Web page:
The U.S. data includes cases and deaths that have been identified by public health officials as confirmed coronavirus patients, and also includes probable coronavirus cases and deaths when governments report them. Confirmed cases and deaths, which are widely considered to be an undercount of the true toll, are counts of individuals whose coronavirus infections were confirmed by a molecular laboratory test. Probable cases and deaths count individuals who meet criteria for other types of testing, symptoms and exposure, as developed by national and local governments.
Governments often revise data or report a single-day large increase in cases or deaths from unspecified days without historical revisions, which can cause an irregular pattern in the daily reported figures. The Times is excluding these anomalies from seven-day averages when possible.
Read more about the methodology and download county-level data for coronavirus cases in the United States from The New York Times on GitHub.
Tracking the Coronavirus
Latest Maps and Data
Cases and deaths for every county
Where shots have been given
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Hospitals Near You
Patients hospitalized and I.C.U. beds remaining
What is open and closed in each state
Deaths Above Normal
The true toll of the pandemic in the U.S.
Cities and Metro Areas
Where it is getting better and worse
The hardest-hit states and facilities
Colleges and Universities
Cases at more than 1,700 schools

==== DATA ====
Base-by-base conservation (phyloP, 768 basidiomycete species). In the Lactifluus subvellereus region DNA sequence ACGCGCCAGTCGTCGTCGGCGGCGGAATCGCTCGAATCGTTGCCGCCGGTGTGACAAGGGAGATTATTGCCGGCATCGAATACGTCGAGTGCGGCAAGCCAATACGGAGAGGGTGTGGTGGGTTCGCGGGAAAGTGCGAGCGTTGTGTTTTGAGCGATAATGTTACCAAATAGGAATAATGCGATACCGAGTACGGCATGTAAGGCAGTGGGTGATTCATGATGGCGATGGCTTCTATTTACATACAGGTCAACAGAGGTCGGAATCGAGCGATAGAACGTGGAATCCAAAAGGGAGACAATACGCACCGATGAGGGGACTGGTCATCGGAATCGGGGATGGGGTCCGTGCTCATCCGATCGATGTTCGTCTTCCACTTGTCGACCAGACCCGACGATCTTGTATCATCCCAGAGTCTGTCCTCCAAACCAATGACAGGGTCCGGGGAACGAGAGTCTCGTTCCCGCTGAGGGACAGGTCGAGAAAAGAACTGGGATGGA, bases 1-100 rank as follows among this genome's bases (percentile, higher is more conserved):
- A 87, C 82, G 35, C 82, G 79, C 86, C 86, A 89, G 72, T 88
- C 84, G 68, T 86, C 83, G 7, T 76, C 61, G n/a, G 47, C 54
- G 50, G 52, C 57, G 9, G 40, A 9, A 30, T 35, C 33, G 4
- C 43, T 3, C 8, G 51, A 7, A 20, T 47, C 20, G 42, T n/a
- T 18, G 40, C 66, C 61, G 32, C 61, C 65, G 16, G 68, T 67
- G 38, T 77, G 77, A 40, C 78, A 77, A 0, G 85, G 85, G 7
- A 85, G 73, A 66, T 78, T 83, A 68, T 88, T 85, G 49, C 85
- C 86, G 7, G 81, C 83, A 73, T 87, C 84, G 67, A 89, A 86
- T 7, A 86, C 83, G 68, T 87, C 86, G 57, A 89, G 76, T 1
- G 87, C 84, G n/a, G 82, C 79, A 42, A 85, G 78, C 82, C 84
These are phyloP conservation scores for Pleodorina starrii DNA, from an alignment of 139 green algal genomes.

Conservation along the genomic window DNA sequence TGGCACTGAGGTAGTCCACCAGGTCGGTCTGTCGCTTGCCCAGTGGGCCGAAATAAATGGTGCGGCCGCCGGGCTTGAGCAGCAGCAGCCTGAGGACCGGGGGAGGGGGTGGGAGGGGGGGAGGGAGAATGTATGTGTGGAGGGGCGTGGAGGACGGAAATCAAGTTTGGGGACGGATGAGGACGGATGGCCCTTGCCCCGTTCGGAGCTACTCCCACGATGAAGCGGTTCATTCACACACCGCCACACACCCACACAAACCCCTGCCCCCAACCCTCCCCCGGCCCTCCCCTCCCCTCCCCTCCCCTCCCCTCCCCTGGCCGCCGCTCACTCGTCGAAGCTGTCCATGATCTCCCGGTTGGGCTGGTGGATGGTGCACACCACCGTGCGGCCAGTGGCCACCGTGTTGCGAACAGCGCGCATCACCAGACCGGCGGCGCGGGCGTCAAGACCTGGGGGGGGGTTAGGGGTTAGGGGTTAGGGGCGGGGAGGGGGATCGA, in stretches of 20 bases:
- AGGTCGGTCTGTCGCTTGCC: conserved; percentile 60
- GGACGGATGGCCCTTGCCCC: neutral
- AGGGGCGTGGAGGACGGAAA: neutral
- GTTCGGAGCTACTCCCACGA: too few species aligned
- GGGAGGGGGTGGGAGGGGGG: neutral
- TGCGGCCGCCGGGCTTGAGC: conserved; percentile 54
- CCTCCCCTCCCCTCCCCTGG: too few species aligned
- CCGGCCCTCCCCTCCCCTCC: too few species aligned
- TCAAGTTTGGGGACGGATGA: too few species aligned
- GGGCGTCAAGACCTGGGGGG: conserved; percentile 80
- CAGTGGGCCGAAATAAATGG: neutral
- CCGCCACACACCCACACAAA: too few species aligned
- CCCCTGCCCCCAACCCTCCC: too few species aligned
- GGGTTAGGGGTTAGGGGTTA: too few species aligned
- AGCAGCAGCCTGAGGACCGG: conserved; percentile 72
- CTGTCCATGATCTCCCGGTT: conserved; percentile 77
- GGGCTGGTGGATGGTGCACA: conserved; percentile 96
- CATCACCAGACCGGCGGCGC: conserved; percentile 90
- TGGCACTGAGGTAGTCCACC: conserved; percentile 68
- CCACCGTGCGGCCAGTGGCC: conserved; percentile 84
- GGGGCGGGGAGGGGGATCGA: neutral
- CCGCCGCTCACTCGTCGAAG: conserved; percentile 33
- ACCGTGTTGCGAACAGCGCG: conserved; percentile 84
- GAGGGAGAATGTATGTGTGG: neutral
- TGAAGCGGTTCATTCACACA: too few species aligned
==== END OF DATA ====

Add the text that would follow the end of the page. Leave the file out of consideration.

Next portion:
Latest Maps and Data
Cases and deaths for every country
Deaths Above Normal
The true toll of coronavirus around the world
States, Territories and Cities
- New Hampshire
- New Jersey
- New Mexico
- New York
- New York City
- North Carolina
- North Dakota
- Puerto Rico
- Rhode Island
- South Carolina
- South Dakota
- Washington, D.C.
- West Virginia
What you can do
Experts’ understanding of how the Covid-19 works is growing. It seems that there are four factors that most likely play a role: how close you get to an infected person; how long you are near that person; whether that person expels viral droplets on or near you; and how much you touch your face afterwards. Here is a guide to the symptoms of Covid-19.
You can help reduce your risk and do your part to protect others by following some basic steps:
Keep your distance from others. Stay at least six feet away from people outside your household as much as possible.
Wear a mask outside your home. A mask protects others from your germs, and it protects you from infection as well. The more people who wear masks, the more we all stay safer.
Wash your hands often. Anytime you come in contact with a surface outside your home, scrub with soap for at least 20 seconds, rinse and then dry your hands with a clean towel.
Avoid touching your face. The virus can spread when our hands come into contact with the virus, and we touch our nose, mouth or eyes. Try to keep your hands away from your face unless you have just recently washed them.
Here are answers to your current questions about the coronavirus.
The map key in an earlier version of this article was mislabeled. The key showed the average number of new cases in each county per capita per day, not the total number of cases per capita in the previous seven days.